What’s inside the Nairobi matatu especially the 25-seater that makes so much fuss to the city-man? Be patient to witness the prophesied highway aero-bus. At the driver’s cockpit is an engineered cabin full of steering paraphernalia. To swerve the whole engine in a 360 degrees turn, just requires a tip of you fingernail on the steering wheel; the wheel is as swift as a lightning. What about the clutch pedals and the accelerators? So flexible, that a soft stepping on the pedals by a newborn baby will leave the engine roar like Boeing 747 family, but all the above mechanisms are just for one reason; to enable the matatu driver cruise in the Nairobi’s ‘Sun City’ avenues at terrific speeds which leave the older-aged pedestrians bit their forefingers to swear, “I will never ever travel in a 25-seater”

Get to the city of Nairobi at anytime, especially rush hours….that is early mornings and evenings when everyone is making hurried scuttles either to get to town, or to get home and what a scene in this hour… a flowery city of moving machines adorned in: flashy lights attached inside and outside the cabin, magnetic colored stickers on the windscreens, windows, seats, on the ceiling and all these have been designed in sophisticated computer graphics; thanks to design companies like Catskill Auto-Designers who transform a one piece of  plain metal from the factory to adorable moving cabins ready to break people’s hearts….

Before any matatu is flagged off to start business within the town, it has to pass through the test of quality. Why this? Matatu industry is a very busy sector that brings substantial yields to the investors, and therefore, the very stiff competition. If the car is just a milk-white machine, plain as it was imported from United Arab Emirates, there is a likelihood the driver and his conductor will fetch very little, so the owners have to use the most stylish ways to attract the choosy Nairobians who are very selective on products especially the youth age and to understand how serious it is, a primary school pupil would rather arrive at school two hours late, or arrive home when people are going to bed, than use a matatu that doesn’t match his peers’ lifestyle.

Then the most important, the identification codes for matatus…the worst moment in Nairobi would, you don’t know the route number of the matatu that plies where you want to go! Different places in Nairobi have specific matatus assigned to the route and the cars do not change routes, they aren’t even allowed to do so. Just for example; Car. No 33 ‘A’ serves area around Jommo Kenyatta International Airport in the Eastern side of Nairobi…now the nasty moment would be, there is another No 33’ B’ that serves the Western Side at Kenyatta National Hospital. If you aren’t sure which No. 33…either A or B, and don’t take time to ask for assistance, you are likely to find yourself in the opposite direction of where you were meant to be.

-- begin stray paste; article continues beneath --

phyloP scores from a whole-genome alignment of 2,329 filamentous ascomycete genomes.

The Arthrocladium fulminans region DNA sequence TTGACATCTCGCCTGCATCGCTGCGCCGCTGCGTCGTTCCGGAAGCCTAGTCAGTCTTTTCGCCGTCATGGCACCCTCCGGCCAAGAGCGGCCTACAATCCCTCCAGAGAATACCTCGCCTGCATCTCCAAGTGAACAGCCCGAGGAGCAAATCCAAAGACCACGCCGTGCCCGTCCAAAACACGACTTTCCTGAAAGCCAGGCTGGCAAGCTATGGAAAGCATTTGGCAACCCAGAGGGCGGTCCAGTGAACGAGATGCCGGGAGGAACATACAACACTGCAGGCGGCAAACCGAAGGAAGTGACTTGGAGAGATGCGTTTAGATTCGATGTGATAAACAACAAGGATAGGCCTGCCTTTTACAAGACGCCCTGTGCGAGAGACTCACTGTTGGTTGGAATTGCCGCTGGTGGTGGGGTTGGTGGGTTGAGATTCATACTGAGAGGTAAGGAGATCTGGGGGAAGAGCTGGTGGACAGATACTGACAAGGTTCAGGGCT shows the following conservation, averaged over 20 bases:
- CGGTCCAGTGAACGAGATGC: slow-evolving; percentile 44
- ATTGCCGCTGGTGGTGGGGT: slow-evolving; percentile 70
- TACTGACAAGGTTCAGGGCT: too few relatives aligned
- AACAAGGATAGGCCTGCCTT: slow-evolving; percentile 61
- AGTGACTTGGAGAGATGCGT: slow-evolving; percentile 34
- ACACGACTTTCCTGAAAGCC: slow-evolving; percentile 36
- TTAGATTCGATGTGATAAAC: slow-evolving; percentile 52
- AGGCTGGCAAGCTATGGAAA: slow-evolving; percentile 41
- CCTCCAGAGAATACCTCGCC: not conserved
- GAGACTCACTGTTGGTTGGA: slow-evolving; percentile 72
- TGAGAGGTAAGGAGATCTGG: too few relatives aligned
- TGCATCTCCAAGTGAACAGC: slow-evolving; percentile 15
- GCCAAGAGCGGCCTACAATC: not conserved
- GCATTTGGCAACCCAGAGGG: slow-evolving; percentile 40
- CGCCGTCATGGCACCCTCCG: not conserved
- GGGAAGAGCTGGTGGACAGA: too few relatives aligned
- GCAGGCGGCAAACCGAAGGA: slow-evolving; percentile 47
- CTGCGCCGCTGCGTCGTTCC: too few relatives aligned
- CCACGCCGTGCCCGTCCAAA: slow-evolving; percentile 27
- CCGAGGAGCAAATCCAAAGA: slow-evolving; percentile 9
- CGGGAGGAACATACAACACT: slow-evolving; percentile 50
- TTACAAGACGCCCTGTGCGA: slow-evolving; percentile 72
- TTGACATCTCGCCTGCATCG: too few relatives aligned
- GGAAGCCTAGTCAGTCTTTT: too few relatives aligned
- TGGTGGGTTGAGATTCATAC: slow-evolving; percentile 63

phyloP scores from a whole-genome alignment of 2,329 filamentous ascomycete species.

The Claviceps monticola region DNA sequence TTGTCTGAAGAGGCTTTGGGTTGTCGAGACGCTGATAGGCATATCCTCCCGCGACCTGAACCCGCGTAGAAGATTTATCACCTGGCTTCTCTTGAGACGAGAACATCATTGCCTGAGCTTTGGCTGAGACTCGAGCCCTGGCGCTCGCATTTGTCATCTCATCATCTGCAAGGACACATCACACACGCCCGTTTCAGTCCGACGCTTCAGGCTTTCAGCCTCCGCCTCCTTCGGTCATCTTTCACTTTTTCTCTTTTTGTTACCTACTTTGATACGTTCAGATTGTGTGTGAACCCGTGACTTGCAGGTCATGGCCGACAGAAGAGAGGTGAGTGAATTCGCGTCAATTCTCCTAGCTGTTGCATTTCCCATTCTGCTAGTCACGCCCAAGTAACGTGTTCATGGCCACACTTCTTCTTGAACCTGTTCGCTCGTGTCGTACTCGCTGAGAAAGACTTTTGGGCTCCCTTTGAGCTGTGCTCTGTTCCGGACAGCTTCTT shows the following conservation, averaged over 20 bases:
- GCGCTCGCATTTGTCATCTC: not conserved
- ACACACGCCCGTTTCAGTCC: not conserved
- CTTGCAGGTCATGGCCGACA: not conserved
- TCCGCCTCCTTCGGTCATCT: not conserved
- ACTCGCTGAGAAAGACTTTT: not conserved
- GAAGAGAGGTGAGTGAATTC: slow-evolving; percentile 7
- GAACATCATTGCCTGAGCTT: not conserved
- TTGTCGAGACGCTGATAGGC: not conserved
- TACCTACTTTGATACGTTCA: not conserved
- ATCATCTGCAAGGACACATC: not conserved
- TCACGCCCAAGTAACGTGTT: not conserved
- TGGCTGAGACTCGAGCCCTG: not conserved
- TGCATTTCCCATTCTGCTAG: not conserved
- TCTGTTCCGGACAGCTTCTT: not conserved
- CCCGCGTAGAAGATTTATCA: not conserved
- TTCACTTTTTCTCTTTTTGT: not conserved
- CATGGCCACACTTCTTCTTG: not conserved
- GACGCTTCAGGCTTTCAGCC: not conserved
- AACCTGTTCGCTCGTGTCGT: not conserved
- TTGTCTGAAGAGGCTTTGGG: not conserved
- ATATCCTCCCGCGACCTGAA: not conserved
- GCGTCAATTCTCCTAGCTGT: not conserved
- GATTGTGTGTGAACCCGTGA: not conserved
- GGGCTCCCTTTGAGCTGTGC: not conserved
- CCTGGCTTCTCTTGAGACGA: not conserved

The naming system! Creative designers in the city must be very thoughtful, they use very unexpected titles branded on the side of the cabin, or on the rear window. You would hear a twelve-year-old asking a fellow desk mate in a science class whether ‘Monica Lewinsky’ passed through their estate the previous night. Of course a person might mistake the little blameless angel incase he is not aware that  “Monica” is the newest matatu model in the route. An astonished mother would also question her teenage daughter why she was late from school, and the daughter defends herself that she was waiting for “ Michael Jordan”, if the mother doesn’t know “Michael” is another matatu that has introduced snacks and coffee to its customers as they travel, then she will definitely start issues with the daughter.

The amazing blaring horn system in these cars would better not be left out! Pianos, or violins may or may not be installed in the matatu but when these self-proclaimed ‘road pilots’ do their full will to play on the sounds to alert their customers, the estates and city roads turn into one open hall of jazz tunes, which of course may not be admissible to most road users. Anyway all these (even noises) lay a scoring card for commuters in deciding which matatu to use or not use, especially the youth who will offer to pay twice as much for these extra attributes. Not forgetting the majestic music system…. the music source is a one-inch size woofer, but the small machine has an amplified sound system to leave these road transport engines as mobile discotheques where the style vary from one matatu to the other; if the driver was Bob Marley’s personal friend, the expected tunes are of course reggae classics, but if the driver is a 50-cent’s age-mate, its guessable what to expect. What funnier is, the matatu owners may spend enough money on these adornments, amount which would be ready to acquire another new engine…. anyway what they practice is one very important element of marketing, and that is carving a market niche.